Since about June 2010, we have seen a slow acceleration in price, to the point that Brent crude (the best global price to watch) now sells at about $117 per barrel. Assuming the global economy falls back into recession, oil may get a little cheaper in dollar price, but it will probably keep getting less affordable.
Energy analyst Tom Whipple explains the same situation this way:
There are only a limited number of ways that the current economic recession and the looming prospects of a final decline in oil production can play out. None of these will permit much of an economic revival. The global financial crisis as presently understood is clearly too firmly rooted to be fixed by government bailouts and stimulus packages. The recession will only deepen for the foreseeable future, and the massive deficit financing by the United States and many other countries cannot go on much longer. Although China, with its large reserves of foreign currency, may be able to continue underwriting stimulus packages longer than other countries, it too will succumb to the lack of exports, the need to import energy, and other looming problems
Oil-related thinking and politics at the national level
For anyone living in the U.S., it’s easy to see that we are a car dependent nation. Oil addiction implies a corresponding car addiction. President George W. Bush first used the distressing “A” word toward the end of his term. Obama has now been warning us of the same thing for almost two years, and again last year during the BP spill.
Recently, Obama has proposed a national U.S. goal of reducing oil imports by a third, by 2025. In his words,
The Federal Government operates the largest fleet of light duty vehicles in America. We owe a responsibility to American citizens to lead by example and contribute to meeting our national goals of reducing oil imports by one-third by 2025 and putting one million advanced vehicles on the road by 2015.
This slow pace of of breaking our oil habit, offered here as a top national goal, is one way of admitting that our imported oil dependency will be extremely hard to break.
Along with the difficulty of reducing our import habit through painful economic restructuring over time, a domestic culture of denial persists, giving way to frustration and anger. We like to blame big oil companies like Exxon for holding back on production, or for causing high gasoline prices in some other way that they could easily reverse. It would be better to focus on the long term structural oil dependence of our society that these major producers have encouraged for decades, and which is arguably their major corporate sin.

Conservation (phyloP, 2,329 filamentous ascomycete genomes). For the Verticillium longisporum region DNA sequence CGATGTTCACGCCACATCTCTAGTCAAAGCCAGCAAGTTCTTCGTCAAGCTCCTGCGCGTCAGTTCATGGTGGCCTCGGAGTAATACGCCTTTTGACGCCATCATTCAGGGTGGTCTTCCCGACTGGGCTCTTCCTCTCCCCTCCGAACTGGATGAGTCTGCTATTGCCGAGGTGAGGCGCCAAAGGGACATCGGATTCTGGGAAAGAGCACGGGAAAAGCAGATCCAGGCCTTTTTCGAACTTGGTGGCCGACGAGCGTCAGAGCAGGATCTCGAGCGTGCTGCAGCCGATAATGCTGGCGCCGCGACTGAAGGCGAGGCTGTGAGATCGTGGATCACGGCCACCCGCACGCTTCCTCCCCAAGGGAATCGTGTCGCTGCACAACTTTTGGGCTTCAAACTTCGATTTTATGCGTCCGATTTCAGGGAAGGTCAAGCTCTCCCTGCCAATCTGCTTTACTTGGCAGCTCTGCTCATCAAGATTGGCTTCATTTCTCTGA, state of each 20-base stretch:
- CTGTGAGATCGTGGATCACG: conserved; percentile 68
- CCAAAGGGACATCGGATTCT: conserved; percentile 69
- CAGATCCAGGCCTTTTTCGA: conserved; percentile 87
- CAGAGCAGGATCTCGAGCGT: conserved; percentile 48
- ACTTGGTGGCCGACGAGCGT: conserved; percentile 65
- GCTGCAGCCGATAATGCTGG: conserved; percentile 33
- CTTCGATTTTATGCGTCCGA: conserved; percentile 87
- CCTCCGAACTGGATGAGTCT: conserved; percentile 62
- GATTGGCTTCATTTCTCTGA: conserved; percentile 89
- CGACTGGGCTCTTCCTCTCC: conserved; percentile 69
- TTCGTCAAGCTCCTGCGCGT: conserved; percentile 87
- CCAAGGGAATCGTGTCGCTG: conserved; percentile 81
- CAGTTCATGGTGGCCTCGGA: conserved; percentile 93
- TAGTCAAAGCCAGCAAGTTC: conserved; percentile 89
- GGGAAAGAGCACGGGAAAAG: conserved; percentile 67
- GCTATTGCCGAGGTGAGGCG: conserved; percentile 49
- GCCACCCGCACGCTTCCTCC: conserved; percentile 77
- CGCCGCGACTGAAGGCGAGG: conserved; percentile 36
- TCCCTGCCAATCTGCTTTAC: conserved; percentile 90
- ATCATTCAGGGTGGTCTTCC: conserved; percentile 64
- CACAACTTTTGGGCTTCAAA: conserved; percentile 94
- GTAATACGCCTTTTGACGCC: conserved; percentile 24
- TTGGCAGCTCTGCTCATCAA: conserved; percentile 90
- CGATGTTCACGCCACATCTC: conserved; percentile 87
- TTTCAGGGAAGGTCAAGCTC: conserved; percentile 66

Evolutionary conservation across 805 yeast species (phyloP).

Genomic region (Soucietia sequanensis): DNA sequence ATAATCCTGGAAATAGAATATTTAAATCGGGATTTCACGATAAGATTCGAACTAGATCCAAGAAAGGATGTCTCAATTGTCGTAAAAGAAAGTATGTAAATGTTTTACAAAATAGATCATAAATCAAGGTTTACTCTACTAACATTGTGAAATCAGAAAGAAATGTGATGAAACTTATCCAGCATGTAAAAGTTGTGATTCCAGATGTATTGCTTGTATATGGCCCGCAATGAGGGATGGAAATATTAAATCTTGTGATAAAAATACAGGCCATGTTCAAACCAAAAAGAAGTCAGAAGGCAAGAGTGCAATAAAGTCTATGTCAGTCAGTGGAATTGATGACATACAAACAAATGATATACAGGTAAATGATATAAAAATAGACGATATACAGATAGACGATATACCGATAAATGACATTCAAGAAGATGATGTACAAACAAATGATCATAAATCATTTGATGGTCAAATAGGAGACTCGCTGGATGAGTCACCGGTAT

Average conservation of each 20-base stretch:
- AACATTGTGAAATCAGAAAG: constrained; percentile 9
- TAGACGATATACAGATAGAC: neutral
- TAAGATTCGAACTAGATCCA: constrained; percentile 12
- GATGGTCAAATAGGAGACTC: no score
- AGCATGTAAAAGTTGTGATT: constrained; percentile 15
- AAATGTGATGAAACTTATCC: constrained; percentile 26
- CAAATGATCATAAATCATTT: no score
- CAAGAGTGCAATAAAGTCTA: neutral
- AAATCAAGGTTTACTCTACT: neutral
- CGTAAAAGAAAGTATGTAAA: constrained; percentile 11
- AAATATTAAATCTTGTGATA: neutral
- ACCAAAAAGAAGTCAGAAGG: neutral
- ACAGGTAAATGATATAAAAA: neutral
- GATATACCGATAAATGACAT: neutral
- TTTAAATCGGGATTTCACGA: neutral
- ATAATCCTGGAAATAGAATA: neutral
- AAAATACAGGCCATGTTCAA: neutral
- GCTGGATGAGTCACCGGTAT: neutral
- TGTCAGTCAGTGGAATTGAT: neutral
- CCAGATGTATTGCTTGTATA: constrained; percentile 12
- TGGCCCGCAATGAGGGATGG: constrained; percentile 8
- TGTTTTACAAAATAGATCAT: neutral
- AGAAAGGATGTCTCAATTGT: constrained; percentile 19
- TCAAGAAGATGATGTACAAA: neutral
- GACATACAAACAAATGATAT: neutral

Of course Republicans like to blame Obama for not encouraging more domestic drilling to hold down our driving costs. The reality is that no possible domestic energy policy can make much difference any more. Adding any plausible amount of new American production can scarcely sway the price on the huge global oil market. The guys still drilling in Texas or the Gulf are not likely to give us much of a price break since they can sell it to Europe for even more.
Oil has become more expensive globally, due to supply and demand in the world oil market — of which the USA is now only about 20%. We might like to blame oil speculators for the oil price bubbles, but they are not a major factor on their own; they can’t move the markets for very long without support from real market supply and demand forces.
The true adequacy of supply is revealed when and if tankers full of Arab oil arrive from the Middle East to undercut the speculative portion of demand. Even speculators have to sell the oil they buy, and they didn’t get to be important players by making stupid bets.
European thinking about the oil supply problem
The International Energy Agency — the top energy adviser to Europe — now concedes that global conventional oil production, the ordinary oil you drill for on land, peaked about 2005 and is now in decline. The end of the cheap oil is automatically shifting the market toward more expensive and lower quality oil.
In fact, the IEA is now pleading with the OPEC cartel to raise its oil production enough to prevent a renewed economic crisis. The IEA can see what is happening. Faced with stagnating global oil production and the inability of low grade Saudi oil to make up for Libyan sweet crude losses, the IEA is asking OPEC to increase its oil exports — enough to keep the global economy from slipping back into recession:
In an unusual development, last week the IEA’s governing board called on oil producers to increase their output to “help avoid the negative global economic consequences which a further sharp market tightening could cause.” The Agency’s position is in stark contrast to that of OPEC, and in particular the Saudis, who maintain that the oil markets are adequately supplied and that there is no need for a production increase at this time.